Giant Mayfly

Giant Mayfly (Ephemeroptera) Hexagenia limbata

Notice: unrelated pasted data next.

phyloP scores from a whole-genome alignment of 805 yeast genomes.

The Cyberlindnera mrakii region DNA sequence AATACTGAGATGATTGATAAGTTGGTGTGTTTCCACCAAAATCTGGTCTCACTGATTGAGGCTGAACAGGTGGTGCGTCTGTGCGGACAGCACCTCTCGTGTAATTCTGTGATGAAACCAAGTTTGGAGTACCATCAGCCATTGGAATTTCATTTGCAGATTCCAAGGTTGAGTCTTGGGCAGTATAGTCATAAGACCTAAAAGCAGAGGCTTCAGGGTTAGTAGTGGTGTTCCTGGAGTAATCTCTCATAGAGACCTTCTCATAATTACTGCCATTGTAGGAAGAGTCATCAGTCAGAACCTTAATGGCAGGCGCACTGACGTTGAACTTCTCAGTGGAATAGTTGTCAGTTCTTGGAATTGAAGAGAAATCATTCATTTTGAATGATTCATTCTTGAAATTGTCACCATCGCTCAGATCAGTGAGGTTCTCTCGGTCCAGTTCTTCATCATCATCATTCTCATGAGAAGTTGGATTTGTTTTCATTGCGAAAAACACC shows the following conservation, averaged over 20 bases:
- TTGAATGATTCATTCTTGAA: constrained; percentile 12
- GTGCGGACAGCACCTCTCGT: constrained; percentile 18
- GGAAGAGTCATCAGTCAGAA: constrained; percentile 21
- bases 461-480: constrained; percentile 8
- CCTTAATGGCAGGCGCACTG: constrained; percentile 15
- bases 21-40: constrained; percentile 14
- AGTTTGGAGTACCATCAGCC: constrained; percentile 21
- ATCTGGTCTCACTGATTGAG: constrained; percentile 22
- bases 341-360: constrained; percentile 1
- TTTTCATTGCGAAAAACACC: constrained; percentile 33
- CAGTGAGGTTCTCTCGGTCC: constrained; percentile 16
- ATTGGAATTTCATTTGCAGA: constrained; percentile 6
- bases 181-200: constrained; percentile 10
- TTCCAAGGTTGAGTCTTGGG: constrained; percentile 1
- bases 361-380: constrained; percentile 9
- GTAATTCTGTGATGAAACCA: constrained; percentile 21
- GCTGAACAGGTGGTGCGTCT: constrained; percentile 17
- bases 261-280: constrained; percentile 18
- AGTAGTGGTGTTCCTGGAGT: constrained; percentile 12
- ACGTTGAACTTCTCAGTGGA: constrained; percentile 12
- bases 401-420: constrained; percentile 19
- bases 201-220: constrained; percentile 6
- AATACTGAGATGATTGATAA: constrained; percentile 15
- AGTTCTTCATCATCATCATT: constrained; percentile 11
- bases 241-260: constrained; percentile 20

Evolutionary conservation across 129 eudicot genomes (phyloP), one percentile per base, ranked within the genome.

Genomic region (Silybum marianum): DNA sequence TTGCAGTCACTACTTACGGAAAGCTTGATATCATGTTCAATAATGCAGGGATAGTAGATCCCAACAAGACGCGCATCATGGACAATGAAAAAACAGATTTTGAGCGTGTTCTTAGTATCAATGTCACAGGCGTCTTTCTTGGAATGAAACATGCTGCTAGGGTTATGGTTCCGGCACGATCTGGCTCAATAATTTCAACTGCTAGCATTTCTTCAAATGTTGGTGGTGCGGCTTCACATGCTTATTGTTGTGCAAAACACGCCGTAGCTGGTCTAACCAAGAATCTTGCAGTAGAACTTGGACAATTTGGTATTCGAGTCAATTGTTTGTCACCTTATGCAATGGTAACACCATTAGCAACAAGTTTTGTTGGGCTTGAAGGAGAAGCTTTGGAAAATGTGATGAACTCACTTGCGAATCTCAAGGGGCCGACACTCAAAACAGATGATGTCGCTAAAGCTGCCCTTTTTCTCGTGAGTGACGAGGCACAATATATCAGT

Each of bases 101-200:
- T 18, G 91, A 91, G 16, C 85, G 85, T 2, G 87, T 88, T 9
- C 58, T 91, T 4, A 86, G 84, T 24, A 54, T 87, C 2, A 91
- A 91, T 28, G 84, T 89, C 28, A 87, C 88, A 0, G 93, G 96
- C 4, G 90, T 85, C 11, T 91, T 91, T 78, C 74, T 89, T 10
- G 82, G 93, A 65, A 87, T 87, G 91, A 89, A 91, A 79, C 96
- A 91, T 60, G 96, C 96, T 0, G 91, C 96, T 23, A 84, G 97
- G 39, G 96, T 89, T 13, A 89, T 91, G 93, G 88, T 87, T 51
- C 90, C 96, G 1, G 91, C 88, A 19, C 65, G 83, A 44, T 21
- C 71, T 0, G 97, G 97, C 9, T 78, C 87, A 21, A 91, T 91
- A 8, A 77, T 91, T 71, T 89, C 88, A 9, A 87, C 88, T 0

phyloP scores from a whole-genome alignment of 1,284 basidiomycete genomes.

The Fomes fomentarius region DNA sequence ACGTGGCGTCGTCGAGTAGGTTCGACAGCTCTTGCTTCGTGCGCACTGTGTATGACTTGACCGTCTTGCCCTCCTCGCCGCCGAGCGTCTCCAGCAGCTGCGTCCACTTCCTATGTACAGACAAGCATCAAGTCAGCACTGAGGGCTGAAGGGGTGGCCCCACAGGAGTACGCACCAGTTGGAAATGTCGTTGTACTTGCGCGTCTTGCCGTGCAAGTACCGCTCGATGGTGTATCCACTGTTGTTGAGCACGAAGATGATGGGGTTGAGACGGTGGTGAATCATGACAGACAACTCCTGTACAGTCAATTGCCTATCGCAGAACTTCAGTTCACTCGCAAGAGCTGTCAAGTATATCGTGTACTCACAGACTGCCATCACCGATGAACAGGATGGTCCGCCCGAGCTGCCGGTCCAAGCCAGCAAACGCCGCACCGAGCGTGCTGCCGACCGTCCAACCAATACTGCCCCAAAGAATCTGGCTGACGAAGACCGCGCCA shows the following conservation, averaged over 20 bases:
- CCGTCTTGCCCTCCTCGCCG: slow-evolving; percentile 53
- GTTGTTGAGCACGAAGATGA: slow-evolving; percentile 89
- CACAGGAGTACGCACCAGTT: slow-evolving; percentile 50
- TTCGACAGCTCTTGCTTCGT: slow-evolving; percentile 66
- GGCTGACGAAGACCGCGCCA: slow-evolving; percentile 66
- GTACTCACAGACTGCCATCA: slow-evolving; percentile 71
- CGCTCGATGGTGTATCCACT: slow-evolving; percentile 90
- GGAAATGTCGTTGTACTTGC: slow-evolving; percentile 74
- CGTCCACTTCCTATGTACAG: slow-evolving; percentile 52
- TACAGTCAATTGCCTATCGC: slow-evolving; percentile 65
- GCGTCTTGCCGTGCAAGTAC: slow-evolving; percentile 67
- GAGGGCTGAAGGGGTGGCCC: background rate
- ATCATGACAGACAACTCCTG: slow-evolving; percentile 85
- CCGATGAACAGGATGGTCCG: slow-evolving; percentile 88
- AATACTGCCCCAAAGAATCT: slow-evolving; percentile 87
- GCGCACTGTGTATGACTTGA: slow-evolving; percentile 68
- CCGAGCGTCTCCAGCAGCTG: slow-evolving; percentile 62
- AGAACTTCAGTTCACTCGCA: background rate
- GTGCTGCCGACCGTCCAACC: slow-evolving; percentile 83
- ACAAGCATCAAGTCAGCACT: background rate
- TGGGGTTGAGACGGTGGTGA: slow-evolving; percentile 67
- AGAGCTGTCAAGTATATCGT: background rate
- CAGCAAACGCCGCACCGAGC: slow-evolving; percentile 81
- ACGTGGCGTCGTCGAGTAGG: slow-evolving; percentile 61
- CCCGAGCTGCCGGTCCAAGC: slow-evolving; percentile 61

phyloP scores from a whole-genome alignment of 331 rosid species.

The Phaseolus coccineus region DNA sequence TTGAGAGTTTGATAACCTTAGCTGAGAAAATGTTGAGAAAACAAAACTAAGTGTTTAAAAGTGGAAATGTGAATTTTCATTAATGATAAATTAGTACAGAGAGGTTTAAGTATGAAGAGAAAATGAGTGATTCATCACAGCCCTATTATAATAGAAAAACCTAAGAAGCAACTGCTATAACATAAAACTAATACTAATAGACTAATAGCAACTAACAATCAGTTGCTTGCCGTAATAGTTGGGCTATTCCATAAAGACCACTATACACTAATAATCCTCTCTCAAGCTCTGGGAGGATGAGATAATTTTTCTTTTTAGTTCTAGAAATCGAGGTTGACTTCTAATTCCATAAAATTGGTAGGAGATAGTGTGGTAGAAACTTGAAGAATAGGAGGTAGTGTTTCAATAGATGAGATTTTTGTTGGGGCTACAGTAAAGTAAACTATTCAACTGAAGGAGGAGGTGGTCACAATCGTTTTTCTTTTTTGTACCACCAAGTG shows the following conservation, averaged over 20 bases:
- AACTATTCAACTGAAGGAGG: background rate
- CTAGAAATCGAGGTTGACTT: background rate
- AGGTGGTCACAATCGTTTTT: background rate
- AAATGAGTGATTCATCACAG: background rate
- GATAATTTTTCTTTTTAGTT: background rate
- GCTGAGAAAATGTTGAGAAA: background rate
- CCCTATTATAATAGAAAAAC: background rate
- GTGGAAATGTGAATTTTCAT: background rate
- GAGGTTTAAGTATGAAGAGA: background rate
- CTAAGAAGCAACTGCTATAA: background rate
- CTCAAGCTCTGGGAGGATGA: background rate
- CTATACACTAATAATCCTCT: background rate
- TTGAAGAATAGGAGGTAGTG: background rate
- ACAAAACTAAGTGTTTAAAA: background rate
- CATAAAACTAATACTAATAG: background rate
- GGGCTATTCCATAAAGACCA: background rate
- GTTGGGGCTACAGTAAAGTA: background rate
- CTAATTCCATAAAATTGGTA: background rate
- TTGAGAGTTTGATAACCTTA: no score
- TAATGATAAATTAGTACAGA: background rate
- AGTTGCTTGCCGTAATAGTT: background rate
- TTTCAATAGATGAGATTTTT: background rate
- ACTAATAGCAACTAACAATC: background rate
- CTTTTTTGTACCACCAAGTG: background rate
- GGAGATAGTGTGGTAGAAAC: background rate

This little(giant) guy was taking a siesta on my roller furling line last Saturday morning at the Lake City Marina, scouting out the area for the impending invasion. He/she was a friendly chap and after a brief conversation, I bid him/her farewell and invited him/her to take leave. OK, so I threw the little bugger in the lake. Anywho, it is only a matter of time before our boats are once again covered with 1000’s of mayflies. It is a summer ritual that in a strange way I almost look forward to. Giant Mayflies are a good indicator as to the health of a body of water and as such I am somewhat happy to see them every year. They tend to be fairly cooperative when brushing them off your boat and usually fly away on their own with a little coaxing with a whisk broom. That is if you happen to be on your boat when they hatch. And really, who can blame them for being a bit tired after their one and only night of life as an adult. Their Latin name, Ephemeroptera, literally means “lasting a day.”  They spend a couple years as a nymph, hatch in the night, find a mate, have sex and die. Live fast, die young seems to be their mantra.